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Oceana

Oceana

Hamburg America Line's Oceana in Hammerfest. Or that is the information that came with the picture. In Bischoff/Kludas work on HAL, though, neither the pictures of Oceana 1, and 2 shows much corespondence with this ship... However, with the lack of a better alternative, it has to be the Ocana 2, lau

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Hamburg America Line acquired the SCOT in 1905 and had her heavily rebuilt. The former SCOT which was renamed OCEANA entered service with HAPAG on the 08 June 1906 from Hamburg to New York. She didn't stay with HAPAG for long as she was sold in 1911. This would have been a very early photo of her taken whilst on a cruise to Norway.

www.norwayheritage.com/p_ship.asp?sh=ocean

Sean
 

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It's Oceana, built in 1913. Originally built for another company, the vessel had several names including Peer Gynt and was later used by Hapag as a cruise vessel.
 

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Earlier names: Sierra Salvada (Norddeutscher Lloyd), Avaré (Lloyd Brasileiro), Peer Gynt (Reederei Viktor Schuppe, Stettin), Neptunia (owner in Italy), Oceana (Hapag, from 1927 onwards), Hapag used the vessel for instance for "Strength through Joy" (KdF) cruises, after WW2 Soviet ownership with name Sibir, scrapped 1963 (according to Wikipedia).

During her days with Hapag, Oceana had a Junkers F13 floatplane onboard, which could be used for cruise guest sightseeing flights at cruise destinations (Wikipedia). I guess the present day cruise operators still need to come up with that idea as they try to find new ways to entertain the guests!
 

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Yes, Arnold Kludas "Seeschiffe des Norddeutschen Lloyd has a picture of the Avare ex Sierra Salvada (on page 149), and although this ship has only one funnel, and somewhat different deck structures, the hull is nearly identical to the one belonging to the ship above, and that is a part of a ship difficult to change. So it must be Oceana 3 for HAL, this one built by Bremer Vulcan in 1913. (I wonder if the second funnel she received somewhere along the line was a dummy, or actually connected to additional boilers? Mostly the change in number of funnels went the other way, like it did for another ship in the NDL's Sierra Klasse, the Sierra Morena. She had her two funnels, identical to the ones in our ship, also when white painted and as named Der Deutsche sailed in the cruise traffic for the NDL, reduced to one when sailing as Asia for USSR. Arnold Kludas: " Die Grossen Passagierschiffe der Welt" volume 2, page 231.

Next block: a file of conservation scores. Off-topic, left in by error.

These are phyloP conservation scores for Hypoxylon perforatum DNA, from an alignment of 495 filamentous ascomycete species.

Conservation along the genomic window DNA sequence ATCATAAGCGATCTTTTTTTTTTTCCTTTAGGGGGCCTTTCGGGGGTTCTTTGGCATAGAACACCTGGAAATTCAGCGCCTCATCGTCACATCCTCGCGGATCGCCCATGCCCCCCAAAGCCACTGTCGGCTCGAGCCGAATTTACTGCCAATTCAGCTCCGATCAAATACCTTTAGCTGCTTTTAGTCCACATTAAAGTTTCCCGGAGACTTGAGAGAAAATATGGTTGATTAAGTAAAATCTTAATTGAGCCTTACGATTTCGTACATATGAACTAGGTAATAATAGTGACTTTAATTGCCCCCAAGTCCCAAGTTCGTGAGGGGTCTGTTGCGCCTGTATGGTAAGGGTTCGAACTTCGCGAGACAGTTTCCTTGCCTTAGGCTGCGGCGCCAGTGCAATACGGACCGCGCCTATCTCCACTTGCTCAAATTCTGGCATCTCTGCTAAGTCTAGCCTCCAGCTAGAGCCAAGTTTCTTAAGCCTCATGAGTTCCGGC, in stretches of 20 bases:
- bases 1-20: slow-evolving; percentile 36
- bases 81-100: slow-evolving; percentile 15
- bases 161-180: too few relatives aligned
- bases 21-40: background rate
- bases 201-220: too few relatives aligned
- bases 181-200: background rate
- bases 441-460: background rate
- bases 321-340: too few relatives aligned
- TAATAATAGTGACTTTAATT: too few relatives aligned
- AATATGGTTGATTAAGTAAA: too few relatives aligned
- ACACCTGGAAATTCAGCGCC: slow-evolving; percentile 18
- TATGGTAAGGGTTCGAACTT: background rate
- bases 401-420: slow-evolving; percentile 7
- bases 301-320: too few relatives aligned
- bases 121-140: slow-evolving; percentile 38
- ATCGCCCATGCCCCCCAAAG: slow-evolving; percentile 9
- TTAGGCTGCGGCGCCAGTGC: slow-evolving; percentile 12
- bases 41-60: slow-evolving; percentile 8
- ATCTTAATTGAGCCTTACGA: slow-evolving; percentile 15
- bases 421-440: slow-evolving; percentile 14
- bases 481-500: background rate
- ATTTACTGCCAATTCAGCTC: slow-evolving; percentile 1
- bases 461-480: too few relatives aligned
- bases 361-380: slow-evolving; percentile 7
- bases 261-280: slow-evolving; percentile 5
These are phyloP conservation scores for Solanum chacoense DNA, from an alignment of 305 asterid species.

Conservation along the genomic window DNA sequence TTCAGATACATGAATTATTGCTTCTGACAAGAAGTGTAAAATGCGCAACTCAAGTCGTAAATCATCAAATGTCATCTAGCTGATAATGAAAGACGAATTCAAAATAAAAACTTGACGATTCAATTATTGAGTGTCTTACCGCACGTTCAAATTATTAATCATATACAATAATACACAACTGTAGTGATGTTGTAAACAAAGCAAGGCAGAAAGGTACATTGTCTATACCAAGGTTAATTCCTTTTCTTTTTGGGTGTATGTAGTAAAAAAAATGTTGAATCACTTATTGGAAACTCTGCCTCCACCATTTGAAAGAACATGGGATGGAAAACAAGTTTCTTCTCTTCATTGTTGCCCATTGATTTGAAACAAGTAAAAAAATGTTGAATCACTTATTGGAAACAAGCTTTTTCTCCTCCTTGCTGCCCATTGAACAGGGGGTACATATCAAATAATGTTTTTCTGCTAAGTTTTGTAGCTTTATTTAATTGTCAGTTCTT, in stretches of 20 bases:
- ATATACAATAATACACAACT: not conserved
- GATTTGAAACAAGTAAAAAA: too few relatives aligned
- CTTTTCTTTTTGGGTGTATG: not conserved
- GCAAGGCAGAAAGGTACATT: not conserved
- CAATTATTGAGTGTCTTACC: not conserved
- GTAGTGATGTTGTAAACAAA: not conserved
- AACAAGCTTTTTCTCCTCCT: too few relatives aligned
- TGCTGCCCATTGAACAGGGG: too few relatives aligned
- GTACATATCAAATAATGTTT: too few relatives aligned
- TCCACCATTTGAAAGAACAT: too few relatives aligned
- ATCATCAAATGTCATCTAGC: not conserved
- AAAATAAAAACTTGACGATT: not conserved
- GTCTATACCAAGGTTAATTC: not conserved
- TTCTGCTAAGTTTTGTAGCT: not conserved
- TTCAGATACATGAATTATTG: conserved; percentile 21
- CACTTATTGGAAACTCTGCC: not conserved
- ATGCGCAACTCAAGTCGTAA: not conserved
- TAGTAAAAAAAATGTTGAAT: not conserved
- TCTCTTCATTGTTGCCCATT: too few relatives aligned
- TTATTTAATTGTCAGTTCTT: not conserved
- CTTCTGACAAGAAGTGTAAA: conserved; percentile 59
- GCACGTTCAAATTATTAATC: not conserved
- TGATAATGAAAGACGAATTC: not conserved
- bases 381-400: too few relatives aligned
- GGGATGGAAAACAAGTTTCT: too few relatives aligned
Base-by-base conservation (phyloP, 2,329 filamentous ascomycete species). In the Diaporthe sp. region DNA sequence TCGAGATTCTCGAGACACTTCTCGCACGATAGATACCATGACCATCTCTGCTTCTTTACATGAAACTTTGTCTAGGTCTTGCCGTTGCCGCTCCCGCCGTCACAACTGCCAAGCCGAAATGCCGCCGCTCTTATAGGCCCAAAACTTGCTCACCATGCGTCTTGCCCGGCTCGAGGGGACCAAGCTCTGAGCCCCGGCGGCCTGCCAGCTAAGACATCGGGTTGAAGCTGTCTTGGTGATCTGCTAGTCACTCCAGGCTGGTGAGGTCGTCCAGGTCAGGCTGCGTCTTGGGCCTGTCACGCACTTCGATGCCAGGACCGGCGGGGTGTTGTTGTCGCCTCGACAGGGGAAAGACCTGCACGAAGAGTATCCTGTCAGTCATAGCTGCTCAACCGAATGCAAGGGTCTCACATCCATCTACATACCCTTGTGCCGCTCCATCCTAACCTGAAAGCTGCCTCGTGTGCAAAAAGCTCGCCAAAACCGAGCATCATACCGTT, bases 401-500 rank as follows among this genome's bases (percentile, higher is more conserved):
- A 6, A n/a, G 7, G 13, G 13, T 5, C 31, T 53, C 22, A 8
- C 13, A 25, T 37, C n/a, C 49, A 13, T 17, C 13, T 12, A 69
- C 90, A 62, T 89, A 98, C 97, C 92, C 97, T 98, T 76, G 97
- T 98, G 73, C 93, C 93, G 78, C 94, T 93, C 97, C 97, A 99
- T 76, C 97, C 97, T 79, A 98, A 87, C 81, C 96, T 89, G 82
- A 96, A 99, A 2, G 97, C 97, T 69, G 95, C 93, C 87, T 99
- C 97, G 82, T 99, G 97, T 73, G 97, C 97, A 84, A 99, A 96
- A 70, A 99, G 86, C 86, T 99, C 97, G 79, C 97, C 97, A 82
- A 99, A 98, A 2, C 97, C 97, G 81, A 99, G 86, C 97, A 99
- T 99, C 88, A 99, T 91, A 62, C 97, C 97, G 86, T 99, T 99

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According to Wikipedia (German) the second funnel was added in 1924 as the vessel was converted as cruise vessel, now with name Peer Gynt, and with a reduced number of only 284 passengers. As Peer Gynt she made cruises to Norway and to the Mediterranean. She was however subsequently sold as, as I understand, the cruising was not profitable for the owner. After a brief Italian ownership, she was then acquired by Hapag and was used 1927 until WW2 as cruise vessel together with the Resolute and Reliance, two rather well-known and luxurious cruise vessels of Hapag, the latter two catering often also for the US market.

Under Hapag ownership she took 294 passengers. However, when completing the Strength through Joy cruises (apparently from 1934 on) she took as much as 700 passengers (Wikipedia). Apparently the "Strength through Joy" scheme needed to cater for large masses.
 

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Some more history here:
https://www.shipsnostalgia.com/gallery/showphoto.php/photo/974346/title/strength-through-joy-3a-oceana/cat/521
'Kraft durch Freude' was a Nazi mass 'leisure' organisation for German workers which offered opportunities for surveillance and to imbue participants with the tenets of Nazi racist and nationalist ideology. Activities included cruises which provided very basic family accommodation and time on board was highly 'organised' with indoctrination programmes. Failure to take advantage of opportunities to participate in KdF activities was regarded as 'anti-government' and sanctions included being sent to a concentration camp.
 

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